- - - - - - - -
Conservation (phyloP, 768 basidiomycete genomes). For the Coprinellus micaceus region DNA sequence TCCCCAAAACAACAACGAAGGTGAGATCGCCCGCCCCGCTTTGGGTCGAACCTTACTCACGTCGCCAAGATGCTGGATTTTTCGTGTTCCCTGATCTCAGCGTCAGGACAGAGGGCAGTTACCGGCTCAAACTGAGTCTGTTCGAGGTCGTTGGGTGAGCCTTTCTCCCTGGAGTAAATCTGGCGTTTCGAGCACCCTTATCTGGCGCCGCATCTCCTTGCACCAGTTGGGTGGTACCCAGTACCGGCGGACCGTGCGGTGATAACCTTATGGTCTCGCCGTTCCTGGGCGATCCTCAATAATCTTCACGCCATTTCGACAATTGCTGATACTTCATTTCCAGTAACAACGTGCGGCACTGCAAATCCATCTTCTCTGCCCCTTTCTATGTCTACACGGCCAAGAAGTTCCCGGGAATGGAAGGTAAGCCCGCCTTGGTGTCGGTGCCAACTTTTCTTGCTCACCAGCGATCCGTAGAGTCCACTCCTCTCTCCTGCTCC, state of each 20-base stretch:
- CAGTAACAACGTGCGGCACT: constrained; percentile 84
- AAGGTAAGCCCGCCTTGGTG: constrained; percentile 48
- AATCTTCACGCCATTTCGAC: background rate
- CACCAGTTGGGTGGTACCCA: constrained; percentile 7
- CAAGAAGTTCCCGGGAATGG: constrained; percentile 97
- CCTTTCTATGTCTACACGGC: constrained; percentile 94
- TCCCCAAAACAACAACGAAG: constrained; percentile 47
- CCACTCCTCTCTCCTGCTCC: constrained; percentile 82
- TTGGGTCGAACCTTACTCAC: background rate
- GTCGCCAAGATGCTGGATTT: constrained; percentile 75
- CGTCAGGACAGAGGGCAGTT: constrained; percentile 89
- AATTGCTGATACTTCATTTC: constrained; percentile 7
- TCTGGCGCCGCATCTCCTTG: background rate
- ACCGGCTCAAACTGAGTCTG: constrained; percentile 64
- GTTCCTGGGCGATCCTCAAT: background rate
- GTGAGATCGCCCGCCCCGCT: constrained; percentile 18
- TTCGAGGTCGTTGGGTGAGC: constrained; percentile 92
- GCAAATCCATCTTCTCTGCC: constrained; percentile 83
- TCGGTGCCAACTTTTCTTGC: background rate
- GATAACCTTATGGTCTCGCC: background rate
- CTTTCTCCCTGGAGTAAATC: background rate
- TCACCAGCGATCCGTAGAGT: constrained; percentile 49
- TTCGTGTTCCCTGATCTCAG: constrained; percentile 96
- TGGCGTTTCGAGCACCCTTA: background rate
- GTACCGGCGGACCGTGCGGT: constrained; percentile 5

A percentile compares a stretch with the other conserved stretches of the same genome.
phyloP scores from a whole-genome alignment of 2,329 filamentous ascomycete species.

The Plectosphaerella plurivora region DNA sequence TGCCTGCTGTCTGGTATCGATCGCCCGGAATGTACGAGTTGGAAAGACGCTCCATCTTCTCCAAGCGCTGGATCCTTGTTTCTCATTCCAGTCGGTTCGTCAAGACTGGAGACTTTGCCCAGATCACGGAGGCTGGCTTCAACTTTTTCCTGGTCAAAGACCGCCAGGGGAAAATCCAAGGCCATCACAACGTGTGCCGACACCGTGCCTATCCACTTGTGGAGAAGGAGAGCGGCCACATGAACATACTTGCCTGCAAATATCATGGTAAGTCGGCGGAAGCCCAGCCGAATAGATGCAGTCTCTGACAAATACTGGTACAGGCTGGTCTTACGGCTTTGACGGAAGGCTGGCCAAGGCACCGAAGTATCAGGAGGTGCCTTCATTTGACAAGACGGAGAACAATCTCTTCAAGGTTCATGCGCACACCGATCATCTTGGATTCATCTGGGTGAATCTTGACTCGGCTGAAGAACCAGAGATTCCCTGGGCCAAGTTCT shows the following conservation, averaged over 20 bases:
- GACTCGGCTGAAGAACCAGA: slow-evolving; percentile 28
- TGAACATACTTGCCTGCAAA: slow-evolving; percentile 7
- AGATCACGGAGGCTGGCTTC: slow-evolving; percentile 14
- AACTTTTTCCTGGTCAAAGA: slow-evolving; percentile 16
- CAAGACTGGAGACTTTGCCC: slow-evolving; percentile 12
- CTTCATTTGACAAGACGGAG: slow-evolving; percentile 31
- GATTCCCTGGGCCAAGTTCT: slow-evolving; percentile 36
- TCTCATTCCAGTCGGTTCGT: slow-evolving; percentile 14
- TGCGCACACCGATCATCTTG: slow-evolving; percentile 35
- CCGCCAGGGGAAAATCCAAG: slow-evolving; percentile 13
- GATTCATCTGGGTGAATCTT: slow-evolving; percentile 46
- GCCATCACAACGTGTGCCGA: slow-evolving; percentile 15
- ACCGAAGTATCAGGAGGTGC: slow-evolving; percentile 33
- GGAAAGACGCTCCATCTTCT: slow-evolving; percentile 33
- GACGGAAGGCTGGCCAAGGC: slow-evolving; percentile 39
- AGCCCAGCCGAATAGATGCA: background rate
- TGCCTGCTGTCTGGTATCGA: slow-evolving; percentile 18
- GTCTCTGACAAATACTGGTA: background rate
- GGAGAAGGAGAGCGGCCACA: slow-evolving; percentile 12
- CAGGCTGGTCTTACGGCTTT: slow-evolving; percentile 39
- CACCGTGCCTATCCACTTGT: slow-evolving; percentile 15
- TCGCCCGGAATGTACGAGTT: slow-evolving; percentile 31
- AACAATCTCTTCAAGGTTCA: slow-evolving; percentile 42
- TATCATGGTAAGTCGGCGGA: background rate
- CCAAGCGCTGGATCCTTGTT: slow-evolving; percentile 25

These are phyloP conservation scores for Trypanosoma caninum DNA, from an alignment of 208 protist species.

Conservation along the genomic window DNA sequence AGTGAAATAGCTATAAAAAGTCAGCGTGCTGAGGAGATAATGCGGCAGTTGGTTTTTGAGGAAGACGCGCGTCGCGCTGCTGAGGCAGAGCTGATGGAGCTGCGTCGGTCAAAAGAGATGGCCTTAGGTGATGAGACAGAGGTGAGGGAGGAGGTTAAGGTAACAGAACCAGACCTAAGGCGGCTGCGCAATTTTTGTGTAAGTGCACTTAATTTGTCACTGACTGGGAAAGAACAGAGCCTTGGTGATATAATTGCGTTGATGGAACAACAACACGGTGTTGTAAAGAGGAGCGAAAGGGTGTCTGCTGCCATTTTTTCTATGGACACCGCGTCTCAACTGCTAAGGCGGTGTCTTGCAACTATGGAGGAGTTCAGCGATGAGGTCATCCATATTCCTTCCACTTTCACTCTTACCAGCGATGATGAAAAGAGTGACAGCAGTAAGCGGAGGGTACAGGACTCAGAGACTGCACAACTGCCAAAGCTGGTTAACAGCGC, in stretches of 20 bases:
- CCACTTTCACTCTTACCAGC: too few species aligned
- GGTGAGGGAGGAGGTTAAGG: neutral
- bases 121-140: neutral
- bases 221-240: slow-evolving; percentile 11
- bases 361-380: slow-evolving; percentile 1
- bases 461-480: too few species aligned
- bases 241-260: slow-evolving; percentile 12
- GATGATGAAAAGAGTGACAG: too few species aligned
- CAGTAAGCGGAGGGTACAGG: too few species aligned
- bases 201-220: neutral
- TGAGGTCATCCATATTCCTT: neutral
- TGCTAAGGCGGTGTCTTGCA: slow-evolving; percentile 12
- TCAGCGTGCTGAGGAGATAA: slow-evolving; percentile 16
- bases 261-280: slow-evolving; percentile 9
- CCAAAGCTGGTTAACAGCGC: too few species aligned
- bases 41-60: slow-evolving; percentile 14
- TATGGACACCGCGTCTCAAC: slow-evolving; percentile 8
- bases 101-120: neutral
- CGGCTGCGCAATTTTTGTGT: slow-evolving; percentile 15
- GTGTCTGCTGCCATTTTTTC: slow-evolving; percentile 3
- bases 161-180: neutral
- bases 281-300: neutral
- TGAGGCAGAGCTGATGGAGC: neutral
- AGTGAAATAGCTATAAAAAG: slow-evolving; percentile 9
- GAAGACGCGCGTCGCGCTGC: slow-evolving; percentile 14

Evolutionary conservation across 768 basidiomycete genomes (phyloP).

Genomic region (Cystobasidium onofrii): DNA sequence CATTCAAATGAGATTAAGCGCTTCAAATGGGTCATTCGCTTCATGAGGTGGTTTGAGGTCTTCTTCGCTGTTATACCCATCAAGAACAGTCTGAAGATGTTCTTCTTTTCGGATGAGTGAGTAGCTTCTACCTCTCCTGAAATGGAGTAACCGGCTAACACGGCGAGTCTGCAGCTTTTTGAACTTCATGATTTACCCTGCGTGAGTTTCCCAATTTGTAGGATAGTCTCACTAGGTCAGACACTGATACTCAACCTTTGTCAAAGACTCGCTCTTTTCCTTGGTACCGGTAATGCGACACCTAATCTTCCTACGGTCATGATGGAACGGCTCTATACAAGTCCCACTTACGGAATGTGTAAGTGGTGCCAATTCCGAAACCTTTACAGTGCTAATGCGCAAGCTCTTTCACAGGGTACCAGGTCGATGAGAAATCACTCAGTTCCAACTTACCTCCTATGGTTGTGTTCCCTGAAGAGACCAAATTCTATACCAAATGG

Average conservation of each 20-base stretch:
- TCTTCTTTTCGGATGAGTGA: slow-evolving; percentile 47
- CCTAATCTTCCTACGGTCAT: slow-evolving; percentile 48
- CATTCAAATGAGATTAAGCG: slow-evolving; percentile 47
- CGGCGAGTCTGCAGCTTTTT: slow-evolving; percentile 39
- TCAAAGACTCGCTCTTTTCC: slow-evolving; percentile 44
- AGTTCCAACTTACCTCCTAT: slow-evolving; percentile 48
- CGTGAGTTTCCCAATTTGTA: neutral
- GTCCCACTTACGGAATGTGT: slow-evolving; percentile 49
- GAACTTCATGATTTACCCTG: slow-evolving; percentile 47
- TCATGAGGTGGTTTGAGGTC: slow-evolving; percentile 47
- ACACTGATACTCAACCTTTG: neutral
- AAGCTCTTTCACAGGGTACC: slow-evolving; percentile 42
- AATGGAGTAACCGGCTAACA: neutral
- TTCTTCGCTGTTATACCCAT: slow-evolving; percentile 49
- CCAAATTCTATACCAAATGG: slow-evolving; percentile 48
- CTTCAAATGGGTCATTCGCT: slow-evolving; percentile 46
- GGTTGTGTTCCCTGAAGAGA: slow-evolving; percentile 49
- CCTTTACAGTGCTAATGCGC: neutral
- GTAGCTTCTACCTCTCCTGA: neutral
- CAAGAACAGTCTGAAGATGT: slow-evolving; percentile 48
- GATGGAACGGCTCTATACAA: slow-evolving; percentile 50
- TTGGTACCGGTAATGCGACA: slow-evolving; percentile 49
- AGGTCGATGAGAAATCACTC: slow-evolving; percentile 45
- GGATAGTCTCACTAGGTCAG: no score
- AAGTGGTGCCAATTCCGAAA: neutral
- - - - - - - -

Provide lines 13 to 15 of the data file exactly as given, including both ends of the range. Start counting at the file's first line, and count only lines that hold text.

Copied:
- AATTGCTGATACTTCATTTC: constrained; percentile 7
- TCTGGCGCCGCATCTCCTTG: background rate
- ACCGGCTCAAACTGAGTCTG: constrained; percentile 64